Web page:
At the same time, effectively implementing policies to support food vendors is not as easy as simply legalizing sales, with the same regulatory headaches that D.C. vendors face present in Los Angeles as well. Despite issuing its first vending permits in 2020, Los Angeles had issued only 165 permits by August 2021, according to a report from Public Counsel, which provides pro bono legal services across the country. An estimated 10,000 eligible vendors have not been permitted, some because they weren’t approved, and some because city outreach to current vendors has been inadequate. The report found that the price to go the legal route would be $10,000 in startup costs and $5,000 in annual fees, completely eating up the $15,000 average income food vendors earn in a year. The result, the report argues, is a de facto ban on legal vending, while further entrenching disparities now that legal vending is theoretically available for sellers to access, something that the campaigners for SB 972 worked to address in their approach to policymaking.
“It was so important for our campaign to invert the traditional model that we see, where policies are made in the halls of power and then applied to local communities with a lot of harm,” says Doug Smith, director of policy and coalition building for Public Counsel. “Vendors worked to invert this model by developing the solutions to the problem from their perspectives and their expertise, and then bringing that policy framework to the legislature with a movement of organized workers.”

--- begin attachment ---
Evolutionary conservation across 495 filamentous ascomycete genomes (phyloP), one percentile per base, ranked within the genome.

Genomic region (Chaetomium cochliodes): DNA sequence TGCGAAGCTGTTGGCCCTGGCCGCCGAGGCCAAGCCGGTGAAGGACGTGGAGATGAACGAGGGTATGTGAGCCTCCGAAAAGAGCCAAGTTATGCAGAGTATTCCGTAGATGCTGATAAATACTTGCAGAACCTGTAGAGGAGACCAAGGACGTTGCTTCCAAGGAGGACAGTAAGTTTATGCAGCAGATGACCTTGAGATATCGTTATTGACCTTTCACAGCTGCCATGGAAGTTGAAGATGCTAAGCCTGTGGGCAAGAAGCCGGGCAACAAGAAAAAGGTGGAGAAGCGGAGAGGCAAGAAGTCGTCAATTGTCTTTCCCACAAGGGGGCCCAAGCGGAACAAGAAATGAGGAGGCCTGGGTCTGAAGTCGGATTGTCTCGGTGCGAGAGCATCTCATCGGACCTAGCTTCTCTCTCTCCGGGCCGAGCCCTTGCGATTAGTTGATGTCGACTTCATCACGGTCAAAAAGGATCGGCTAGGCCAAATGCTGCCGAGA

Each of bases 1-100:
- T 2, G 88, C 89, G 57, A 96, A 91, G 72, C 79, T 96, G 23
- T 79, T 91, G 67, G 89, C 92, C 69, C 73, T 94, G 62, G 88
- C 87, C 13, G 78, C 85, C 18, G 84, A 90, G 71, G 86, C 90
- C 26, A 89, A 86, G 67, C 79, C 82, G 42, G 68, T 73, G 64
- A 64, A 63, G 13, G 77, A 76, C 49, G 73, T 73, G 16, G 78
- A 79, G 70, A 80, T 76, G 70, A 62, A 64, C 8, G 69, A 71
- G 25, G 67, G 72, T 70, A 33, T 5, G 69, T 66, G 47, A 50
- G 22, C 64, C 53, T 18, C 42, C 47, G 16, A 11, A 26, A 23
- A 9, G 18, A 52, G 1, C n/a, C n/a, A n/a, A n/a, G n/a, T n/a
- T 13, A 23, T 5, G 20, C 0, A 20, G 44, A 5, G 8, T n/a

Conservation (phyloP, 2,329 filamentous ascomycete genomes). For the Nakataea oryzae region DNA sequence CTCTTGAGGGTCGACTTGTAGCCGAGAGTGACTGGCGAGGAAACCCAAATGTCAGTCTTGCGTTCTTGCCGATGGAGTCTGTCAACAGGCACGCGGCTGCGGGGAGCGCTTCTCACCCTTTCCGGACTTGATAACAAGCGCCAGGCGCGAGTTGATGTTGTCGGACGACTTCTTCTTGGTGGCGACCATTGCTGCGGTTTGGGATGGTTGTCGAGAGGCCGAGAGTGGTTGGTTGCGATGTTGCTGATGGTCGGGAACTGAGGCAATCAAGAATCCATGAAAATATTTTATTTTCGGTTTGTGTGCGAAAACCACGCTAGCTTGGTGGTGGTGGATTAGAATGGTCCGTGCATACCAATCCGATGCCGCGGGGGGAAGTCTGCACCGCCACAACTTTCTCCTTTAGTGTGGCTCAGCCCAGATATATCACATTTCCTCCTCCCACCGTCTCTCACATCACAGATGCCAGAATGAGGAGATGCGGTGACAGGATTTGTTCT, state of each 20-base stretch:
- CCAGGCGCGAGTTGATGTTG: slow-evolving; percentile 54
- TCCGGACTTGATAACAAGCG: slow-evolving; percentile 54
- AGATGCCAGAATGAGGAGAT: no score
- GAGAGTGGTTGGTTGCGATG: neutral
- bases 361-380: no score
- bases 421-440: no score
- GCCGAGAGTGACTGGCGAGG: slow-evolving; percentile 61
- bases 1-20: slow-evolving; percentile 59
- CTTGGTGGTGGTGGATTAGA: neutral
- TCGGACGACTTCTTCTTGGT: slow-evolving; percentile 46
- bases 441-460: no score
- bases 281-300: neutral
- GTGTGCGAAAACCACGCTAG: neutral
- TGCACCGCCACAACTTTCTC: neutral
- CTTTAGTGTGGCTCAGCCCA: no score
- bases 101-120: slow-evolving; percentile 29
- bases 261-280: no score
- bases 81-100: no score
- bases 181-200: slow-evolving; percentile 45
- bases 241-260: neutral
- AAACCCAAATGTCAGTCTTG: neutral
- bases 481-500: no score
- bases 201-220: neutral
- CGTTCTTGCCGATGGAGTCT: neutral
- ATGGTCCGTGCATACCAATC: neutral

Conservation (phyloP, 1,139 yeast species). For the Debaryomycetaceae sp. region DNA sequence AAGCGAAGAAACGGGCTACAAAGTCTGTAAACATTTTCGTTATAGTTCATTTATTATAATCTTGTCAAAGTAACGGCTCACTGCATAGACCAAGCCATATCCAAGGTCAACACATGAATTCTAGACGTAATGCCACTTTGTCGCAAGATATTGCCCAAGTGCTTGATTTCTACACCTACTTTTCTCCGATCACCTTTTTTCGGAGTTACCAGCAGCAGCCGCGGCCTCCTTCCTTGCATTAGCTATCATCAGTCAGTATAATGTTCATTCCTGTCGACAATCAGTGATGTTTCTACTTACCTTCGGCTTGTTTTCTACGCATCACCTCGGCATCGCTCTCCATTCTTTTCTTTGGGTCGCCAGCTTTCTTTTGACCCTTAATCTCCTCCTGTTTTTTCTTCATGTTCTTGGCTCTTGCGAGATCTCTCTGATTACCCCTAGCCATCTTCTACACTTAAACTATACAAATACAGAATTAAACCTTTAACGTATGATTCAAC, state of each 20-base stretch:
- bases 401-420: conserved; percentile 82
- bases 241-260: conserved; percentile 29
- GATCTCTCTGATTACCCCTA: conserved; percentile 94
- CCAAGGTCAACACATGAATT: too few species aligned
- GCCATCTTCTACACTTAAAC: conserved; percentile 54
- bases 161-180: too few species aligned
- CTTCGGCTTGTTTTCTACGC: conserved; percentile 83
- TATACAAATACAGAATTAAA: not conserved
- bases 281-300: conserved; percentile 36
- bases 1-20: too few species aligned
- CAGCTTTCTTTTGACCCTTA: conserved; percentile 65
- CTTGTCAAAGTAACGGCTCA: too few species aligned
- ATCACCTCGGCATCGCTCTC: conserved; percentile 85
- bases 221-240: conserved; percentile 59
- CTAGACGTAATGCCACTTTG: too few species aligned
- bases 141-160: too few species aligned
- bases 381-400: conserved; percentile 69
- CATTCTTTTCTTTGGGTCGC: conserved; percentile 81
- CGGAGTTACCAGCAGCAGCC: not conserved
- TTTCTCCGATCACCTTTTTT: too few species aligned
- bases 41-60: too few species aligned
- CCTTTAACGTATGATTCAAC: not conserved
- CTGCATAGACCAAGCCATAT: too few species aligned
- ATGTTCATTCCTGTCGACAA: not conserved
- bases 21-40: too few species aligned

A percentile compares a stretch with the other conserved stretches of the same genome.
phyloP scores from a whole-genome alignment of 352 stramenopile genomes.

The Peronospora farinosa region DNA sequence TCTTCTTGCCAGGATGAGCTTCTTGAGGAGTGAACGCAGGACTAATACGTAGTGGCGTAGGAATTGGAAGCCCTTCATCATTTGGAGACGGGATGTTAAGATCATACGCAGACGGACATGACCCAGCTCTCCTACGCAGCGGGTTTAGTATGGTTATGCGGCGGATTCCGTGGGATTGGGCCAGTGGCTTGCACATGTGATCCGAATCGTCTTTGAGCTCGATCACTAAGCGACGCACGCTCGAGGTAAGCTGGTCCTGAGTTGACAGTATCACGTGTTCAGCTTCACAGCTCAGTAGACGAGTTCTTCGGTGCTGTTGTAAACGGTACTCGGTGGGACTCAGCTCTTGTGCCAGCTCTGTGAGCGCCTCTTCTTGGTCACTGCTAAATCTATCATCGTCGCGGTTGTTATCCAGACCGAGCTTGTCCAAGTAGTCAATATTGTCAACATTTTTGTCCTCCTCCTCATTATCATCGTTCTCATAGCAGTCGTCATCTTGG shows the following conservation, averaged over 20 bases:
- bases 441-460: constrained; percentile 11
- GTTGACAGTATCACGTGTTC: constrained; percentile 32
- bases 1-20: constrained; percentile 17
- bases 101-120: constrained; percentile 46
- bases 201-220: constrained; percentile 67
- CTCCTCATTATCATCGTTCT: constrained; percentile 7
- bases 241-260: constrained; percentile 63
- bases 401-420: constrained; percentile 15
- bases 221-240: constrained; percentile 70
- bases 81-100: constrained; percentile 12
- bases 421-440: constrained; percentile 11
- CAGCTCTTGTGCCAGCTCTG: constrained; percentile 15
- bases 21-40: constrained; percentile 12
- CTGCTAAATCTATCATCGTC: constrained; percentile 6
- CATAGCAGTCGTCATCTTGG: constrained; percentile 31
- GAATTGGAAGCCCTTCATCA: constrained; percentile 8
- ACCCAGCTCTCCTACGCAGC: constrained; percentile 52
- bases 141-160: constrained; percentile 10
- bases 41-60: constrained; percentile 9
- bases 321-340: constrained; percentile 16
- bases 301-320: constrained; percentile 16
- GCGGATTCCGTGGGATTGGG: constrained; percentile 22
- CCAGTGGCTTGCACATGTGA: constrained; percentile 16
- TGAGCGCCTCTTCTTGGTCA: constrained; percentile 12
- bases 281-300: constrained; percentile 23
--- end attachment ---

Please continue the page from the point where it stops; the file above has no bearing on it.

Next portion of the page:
Looking to the Past to Help the Future
The critical role of informal vending runs deep in Washington, D.C.’s history as a vital tool for marginalized people to fight for their freedom. That was true for Alethia Browning Tanner and Sophia Browning Bell, two Black women who purchased freedom for themselves and 25 family members and friends by selling produce downtown in the early 1800s.
And the history of vending in the city shows that efforts like Vendors United are not new. For instance, in the mid-1980s, after a sharp crackdown on vendors through heightened regulations, more than 200 sellers worked with Local 82 of the Service Employees International Union, making D.C. the first city to see street vendors pursue unionization. While the vendors had some success resisting government restrictions through this effort, legal vending nevertheless plummeted, from 5,300 licenses in 1984 to just 1,594 licenses after the reforms. Legal vending has only grown more challenging ever since.
Across this longer history, key themes have remained critical. As Kwasi Abdul Jalil, a vendor involved in the unionization effort in the 80s, described it, “We are businesspeople but we are also laborers.”
To create space for street vendors to thrive in D.C., and in other cities across the country, requires a wholesale revolution of the economy that better recognizes people’s right to live and work in their communities, free from harassment. Vendors are fighting not for survival wages and ineffective legal reforms, but to thrive through the hard work they put in each day.